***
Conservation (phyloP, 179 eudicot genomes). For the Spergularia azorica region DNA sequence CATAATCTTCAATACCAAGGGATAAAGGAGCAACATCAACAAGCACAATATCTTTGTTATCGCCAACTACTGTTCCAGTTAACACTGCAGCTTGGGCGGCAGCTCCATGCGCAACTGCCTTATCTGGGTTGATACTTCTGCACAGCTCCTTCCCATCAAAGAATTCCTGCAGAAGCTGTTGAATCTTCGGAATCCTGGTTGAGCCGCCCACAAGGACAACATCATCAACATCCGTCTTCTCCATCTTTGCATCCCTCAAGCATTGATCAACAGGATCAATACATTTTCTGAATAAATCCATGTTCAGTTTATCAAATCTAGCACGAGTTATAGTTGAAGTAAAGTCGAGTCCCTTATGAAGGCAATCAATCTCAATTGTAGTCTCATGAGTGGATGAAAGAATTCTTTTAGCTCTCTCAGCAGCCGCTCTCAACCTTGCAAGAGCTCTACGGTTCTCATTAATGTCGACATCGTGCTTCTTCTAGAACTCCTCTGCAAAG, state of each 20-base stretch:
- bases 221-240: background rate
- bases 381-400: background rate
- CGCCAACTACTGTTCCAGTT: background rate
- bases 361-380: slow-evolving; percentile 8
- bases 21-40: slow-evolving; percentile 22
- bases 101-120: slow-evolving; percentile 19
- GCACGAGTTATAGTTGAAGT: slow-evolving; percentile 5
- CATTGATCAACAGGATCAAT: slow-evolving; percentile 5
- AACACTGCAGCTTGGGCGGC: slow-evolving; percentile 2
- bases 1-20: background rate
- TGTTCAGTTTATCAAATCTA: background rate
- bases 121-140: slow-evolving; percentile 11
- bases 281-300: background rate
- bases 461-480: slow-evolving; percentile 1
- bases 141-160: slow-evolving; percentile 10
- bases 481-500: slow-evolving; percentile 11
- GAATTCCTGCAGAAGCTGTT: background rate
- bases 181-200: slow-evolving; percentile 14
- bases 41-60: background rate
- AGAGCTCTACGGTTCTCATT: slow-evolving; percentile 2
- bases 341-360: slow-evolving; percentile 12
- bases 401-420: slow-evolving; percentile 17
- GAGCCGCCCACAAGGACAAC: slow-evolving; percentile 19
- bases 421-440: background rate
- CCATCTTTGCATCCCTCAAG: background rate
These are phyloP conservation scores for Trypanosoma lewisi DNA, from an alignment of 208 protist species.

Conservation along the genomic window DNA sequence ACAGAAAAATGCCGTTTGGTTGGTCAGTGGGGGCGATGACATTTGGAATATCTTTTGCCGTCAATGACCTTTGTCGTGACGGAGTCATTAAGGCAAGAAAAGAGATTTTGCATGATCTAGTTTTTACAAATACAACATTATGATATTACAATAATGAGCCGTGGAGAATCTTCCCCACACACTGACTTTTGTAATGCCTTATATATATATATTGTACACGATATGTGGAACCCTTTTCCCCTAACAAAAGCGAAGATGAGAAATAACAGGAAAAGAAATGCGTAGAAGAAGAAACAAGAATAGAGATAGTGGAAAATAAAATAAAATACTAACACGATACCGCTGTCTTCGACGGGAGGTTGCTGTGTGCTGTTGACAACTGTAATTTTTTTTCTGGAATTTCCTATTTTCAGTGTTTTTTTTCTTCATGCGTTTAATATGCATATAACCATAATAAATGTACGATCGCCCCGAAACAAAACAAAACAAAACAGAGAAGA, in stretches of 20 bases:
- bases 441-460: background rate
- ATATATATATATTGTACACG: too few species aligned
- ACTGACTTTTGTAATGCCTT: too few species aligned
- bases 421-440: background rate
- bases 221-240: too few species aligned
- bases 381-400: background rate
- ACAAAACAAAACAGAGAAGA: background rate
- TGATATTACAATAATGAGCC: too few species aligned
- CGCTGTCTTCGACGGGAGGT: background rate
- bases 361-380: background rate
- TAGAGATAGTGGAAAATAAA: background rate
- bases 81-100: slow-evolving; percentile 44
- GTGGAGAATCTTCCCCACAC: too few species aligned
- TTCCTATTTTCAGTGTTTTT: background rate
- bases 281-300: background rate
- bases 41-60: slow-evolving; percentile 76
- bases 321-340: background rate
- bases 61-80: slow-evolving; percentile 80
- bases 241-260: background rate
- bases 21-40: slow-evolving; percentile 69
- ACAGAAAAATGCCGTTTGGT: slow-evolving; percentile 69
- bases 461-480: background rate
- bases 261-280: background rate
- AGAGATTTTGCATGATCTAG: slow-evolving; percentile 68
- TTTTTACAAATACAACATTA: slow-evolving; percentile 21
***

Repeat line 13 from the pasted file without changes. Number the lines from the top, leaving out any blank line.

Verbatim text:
- bases 121-140: slow-evolving; percentile 11